The Air Force Is Offering Separation Incentives to Thousands of Civilians

Air Force Secretary Deborah Lee James testifies before the Senate Appropriation Committee on Defense on the service's budget, on April 2, 2014.

U.S. Air Force photo/Scott M. Ash

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Air Force Secretary Deborah Lee James testifies before the Senate Appropriation Committee on Defense on the service's budget, on April 2, 2014.

But the reductions will still only save the Air Force a small fraction of the $50 billion required by the 2011 Budget Control Act. By Eric Katz

The Air Force will soon begin offering incentives to reduce its workforce by nearly 3,500 employees, the service announced Monday.

As part of a Defense Department-wide effort to reduce the number of employees at headquarters offices by 20 percent, the Air Force will offer early retirements and buyouts to civilian employees. The Air Force will resort to involuntary reductions in force if the voluntary programs do not entice a sufficient number of workers to separate. Employees in the Washington, D.C., area would be the first to receive layoffs, according to an Air Force spokeswoman.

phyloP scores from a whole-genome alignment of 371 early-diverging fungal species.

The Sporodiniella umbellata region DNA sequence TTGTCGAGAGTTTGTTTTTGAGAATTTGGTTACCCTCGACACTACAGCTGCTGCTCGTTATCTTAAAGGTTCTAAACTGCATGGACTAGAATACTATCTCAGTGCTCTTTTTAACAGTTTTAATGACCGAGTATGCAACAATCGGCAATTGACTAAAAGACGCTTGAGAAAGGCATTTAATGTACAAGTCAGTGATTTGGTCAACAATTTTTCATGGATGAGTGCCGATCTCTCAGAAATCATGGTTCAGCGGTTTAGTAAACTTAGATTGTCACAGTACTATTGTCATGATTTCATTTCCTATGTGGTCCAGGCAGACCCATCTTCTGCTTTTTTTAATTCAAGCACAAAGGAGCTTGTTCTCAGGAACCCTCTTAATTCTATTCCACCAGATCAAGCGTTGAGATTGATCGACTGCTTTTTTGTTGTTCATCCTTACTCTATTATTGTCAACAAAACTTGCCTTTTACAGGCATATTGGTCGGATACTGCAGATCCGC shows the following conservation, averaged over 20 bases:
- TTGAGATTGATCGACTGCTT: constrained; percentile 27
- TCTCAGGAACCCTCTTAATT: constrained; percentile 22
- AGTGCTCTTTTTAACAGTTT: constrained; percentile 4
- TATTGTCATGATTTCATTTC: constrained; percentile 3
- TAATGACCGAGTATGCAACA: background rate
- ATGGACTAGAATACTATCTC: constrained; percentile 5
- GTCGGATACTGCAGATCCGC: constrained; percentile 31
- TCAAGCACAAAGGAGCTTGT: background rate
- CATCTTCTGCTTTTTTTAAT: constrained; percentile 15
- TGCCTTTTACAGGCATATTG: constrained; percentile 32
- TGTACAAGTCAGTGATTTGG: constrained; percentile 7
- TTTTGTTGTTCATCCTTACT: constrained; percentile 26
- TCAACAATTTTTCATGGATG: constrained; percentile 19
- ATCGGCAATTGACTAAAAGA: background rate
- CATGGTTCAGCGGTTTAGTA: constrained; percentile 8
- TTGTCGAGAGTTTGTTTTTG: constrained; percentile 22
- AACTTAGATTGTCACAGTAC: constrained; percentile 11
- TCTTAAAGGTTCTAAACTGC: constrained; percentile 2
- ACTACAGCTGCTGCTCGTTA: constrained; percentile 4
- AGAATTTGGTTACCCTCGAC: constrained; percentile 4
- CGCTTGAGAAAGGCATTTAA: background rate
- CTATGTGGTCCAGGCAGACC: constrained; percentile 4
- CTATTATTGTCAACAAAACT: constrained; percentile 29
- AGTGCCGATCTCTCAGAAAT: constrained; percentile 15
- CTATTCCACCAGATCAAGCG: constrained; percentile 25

Per standard government buyout procedures, eligible employees will receive up to $25,000 to separate. The incentive programs will target headquarters management, though the Air Force will determine the exact number of civilians who will receive an offer in the coming weeks.

The cuts will save the Air Force $1.6 billion over the next five years, a small fraction of the $50 billion the service must slash due to the 2011 Budget Control Act’s sequestration caps. The Air Force’s fiscal 2014 total budget is $138.3 billion.

Defense Secretary Chuck Hagel issued the notice requiring the 20 percent staff reduction last year in light of sequestration’s harrowing requirement to reduce the Pentagon’s budget by $500 billion over the next 10 years, and gave services five years to meet the target. The Air Force has opted to frontload the staff reductions, however, in order to shed a greater light on the impact up front.

It’s better for Airmen because it provides them predictability and allows us to re-stabilize our workforce sooner,” said Air Force Secretary Deborah Lee James. “It also allows us to harvest the savings earlier so that we can plow it back into readiness and some of our key modernization programs.”

The cuts will impact both military and civilian positions. Military personnel have been offered “a variety of voluntary incentive programs” over the last year, the service stated. The Air Force plans to cut a total of 20,000 military positions this year, partially by eliminating vacancies that have piled up due to a hiring freeze.

 The new round of cuts will take place at bases worldwide. Use the map below to see where the reductions will take place. 

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